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Down to the beach

July 19, 2009
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“The ash was 1 metre high on the ground here. It covered everything and you couldn’t see properly or breathe.” Christophe, a 21-year-old student makes a broad sweep with his arm, pointing out the parts of his village that were entirely hidden by ash when Mount Egon erupted in April 2008. I look over at Egon, rising 1,700 metres, a few kilometres away from where we stand in Wodong village, 27 kilometres from the small city of Maumere. It is still smoking away. “I used to go with tourists for a trek up the mountain to the crater,” Christophe says. “But it’s too dangerous now. It is due for another eruption in the next few months, the government says.”

The Indonesian archipelago, strung across the seismically active ‘Ring of Fire’, has the world’s highest density of volcanoes – 500, of which 128 are active and 65 are “dangerous”. Nobody died during Egon’s last eruption. The nearest village, Egon, was evacuated, and those in the surrounding area, including Wodong, were buried under ash but otherwise undamaged. Christophe, who is utterly charming with a sweet smile and earnest expression (once he finally finishes his high-school retakes he wants to study tourism (of course) or work in a guesthouse), says that the biggest surprise was how quickly the ash cleared. “It rained and all of it flowed away, just flowed into the sea,” he says, pointing at the shoreline, beyond which lie an enticing Japanese wreck sunk by the Americans in WWII, hammerhead sharks and colossal cuttlefish, according to a Dutch diver we speak to.

We’re staying in a tiny bamboo hut on the beach, with a small mandi hut outside that is home to the largest spider I’ve seen outside of Borneo, scorpions and some fearsome looking giant wasps. There is no electricity and I do not linger over my ablutions in the dark hut.

We have two bamboo chairs outside our hut, both of which have been commandeered by tiny bees that have bored minuscule holes into the tubes from which they emerge to waggle-dance before disappearing back in. They are fairly tolerant of Nick sitting in one of the chairs, but their comings and goings are a little unsettling and we move to the makeshift bar area. We are the only people staying here, apart from Francois, a hilariously theatrical Swiss, who turns out to be an actor from Geneva. The first one I have met, or even heard of, from Switzerland, I tell him. He says that Jean-Luc Goddard is Swiss, but I insist he is French (more to be contrary than because I actually know or care). I have just lectured him on the evils of eating endangered animals, after he tells us that he ate turtle, monkey and dog in Sulawesi. Apart from the turtle, though, my argument is pretty hollow – there are certainly plenty of dogs in the world and monkeys (although is eating primates a type of cannibalism?), so really, I think I’m just being squeamish. We’ve certainly been offered all kinds of bizarre fare on our travels, much of which we’ve tried and some we’ve refused. Nick (he’s the man, so he’s usually the one to whom most encounters are initiated), has inexplicably turned down a delicious sounding ‘goat-scrotum hot-pot’ in Cambodia, dog curry with rice in Vietnam, pig anal-sphincter soup in Vietnam, grilled fly-encrusted squirrel in Laos, and all manner of insect.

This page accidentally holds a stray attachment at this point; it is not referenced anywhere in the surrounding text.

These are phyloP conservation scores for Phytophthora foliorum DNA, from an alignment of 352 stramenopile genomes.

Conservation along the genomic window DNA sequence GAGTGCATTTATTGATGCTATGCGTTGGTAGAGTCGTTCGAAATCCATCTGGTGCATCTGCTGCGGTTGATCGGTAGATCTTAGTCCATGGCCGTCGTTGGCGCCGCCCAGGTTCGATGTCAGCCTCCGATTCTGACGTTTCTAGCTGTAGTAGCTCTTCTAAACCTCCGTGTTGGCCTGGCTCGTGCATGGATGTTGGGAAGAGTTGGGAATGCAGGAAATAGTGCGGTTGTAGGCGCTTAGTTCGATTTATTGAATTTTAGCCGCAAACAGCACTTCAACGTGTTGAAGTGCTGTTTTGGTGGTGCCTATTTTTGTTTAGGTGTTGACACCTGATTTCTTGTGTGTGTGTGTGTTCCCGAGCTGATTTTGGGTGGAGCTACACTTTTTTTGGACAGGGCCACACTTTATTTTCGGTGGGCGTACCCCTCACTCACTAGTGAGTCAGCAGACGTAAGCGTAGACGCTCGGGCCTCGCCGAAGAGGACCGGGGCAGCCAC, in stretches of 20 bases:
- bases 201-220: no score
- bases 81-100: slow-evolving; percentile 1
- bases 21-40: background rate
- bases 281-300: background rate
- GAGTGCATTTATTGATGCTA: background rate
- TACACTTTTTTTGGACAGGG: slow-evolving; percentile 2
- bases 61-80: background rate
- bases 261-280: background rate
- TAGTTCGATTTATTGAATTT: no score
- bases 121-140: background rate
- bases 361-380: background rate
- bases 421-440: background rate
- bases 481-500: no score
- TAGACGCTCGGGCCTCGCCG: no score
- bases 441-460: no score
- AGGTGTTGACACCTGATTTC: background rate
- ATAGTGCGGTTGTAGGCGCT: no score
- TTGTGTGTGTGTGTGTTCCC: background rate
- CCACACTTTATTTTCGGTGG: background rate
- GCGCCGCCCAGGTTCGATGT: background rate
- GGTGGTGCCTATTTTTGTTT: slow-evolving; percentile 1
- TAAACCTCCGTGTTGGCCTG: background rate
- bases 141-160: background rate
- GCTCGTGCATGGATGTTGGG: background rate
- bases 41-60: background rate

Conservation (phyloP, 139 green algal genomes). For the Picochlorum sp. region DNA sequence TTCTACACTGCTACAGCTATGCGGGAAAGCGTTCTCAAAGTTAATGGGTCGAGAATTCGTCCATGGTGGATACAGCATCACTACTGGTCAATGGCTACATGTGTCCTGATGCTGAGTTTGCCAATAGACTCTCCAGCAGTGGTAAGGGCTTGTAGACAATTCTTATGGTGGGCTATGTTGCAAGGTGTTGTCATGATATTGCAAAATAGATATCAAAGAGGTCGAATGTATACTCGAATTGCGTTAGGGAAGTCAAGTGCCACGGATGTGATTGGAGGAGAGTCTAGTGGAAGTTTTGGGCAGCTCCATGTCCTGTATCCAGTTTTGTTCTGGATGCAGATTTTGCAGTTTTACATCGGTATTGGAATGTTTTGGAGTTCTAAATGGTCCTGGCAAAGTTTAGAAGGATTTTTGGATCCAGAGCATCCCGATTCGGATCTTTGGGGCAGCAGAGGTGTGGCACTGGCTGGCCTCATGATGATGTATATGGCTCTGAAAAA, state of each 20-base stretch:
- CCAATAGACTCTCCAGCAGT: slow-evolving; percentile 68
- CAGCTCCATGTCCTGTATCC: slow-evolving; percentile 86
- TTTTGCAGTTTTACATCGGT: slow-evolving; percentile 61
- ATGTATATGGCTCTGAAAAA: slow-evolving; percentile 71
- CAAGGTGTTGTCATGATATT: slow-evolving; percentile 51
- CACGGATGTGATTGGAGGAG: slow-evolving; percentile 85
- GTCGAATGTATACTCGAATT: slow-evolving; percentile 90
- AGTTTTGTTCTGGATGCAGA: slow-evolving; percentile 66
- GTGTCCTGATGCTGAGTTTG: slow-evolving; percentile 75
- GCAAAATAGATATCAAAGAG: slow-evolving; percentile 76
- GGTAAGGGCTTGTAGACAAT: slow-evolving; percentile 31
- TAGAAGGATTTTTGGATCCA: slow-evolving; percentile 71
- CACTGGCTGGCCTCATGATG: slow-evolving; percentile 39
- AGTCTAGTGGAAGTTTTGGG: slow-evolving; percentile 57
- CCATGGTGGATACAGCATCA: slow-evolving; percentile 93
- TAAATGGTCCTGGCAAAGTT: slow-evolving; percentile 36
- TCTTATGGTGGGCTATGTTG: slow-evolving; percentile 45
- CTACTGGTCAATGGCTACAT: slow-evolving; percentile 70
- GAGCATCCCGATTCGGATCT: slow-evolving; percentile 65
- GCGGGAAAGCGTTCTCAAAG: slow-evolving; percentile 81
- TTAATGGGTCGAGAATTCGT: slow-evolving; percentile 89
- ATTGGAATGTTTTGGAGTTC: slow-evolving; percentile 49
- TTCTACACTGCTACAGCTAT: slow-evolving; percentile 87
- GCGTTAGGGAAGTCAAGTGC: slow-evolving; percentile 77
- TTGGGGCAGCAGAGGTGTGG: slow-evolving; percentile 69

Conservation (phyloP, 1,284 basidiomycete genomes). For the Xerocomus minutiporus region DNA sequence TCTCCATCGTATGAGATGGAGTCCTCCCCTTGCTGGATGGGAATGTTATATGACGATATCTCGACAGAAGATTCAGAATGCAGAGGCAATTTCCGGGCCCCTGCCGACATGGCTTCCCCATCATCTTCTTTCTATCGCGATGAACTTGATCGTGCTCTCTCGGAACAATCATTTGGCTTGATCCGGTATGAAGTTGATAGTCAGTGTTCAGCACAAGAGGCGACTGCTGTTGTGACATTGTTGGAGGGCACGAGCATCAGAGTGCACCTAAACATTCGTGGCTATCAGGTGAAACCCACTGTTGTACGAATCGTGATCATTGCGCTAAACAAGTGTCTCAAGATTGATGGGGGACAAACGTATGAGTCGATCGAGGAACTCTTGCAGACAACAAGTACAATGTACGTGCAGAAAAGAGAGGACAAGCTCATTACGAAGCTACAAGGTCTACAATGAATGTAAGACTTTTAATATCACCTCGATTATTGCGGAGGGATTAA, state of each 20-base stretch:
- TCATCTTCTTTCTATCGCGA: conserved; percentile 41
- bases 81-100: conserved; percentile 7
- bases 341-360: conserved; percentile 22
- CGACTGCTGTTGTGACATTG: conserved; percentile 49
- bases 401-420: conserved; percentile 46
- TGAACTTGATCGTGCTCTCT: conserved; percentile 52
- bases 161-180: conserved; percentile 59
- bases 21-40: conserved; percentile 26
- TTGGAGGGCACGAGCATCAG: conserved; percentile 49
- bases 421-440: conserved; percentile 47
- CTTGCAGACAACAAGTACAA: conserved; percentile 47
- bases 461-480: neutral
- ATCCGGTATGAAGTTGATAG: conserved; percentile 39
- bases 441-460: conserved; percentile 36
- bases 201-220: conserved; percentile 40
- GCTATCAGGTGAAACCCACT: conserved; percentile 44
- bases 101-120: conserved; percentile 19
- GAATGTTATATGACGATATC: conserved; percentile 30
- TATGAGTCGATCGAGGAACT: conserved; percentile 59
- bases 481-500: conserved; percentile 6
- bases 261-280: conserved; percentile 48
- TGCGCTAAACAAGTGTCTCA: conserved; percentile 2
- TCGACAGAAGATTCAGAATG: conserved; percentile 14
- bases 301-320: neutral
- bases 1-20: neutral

Our beach hut is in a beautiful setting, albeit rather dangerous because the area is full of laden coconut trees that sway scarily in the wind and drop their cargo at frequent intervals. After a narrow escape from a falling coconut leaf, Nick tells Christophe that the trees are dropping coconuts that can hurt people. “Yes, every year people die from coconuts,” he replies, looking sadly upwards. Nobody, it seems, will be cutting them down.

We and our new friend Francois are the only people here – sometimes tourists come in August, Christophe says – and after sundown we huddle around the flame of our little lamp, sharing stories of people and places. It is then that I spot it: there, on the one shelf, another green bottle of Unicum! Impossible. I grill Christophe in the morning. He looks bewildered and says that it may have been brought by some Italians who stayed here in 2006 “and drank a lot of alcohol”. This is an unconvincing explanation, but I let poor Christophe go, he seems nervous of my questions and wonders if Unicum is some very valuable drink, assuring me that he has nothing to do with the bottle and didn’t take it from anyone.

We spend a couple of nights in this tranquil spot, watching the fishermen drift about the bay. And then it’s time to leave, to head back to Bali and then on to London to contemplate the next stage of our trip.

There are so many more stories to find and tell, so many people, scientists, villagers, communities to meet, but we are running very low on funds.

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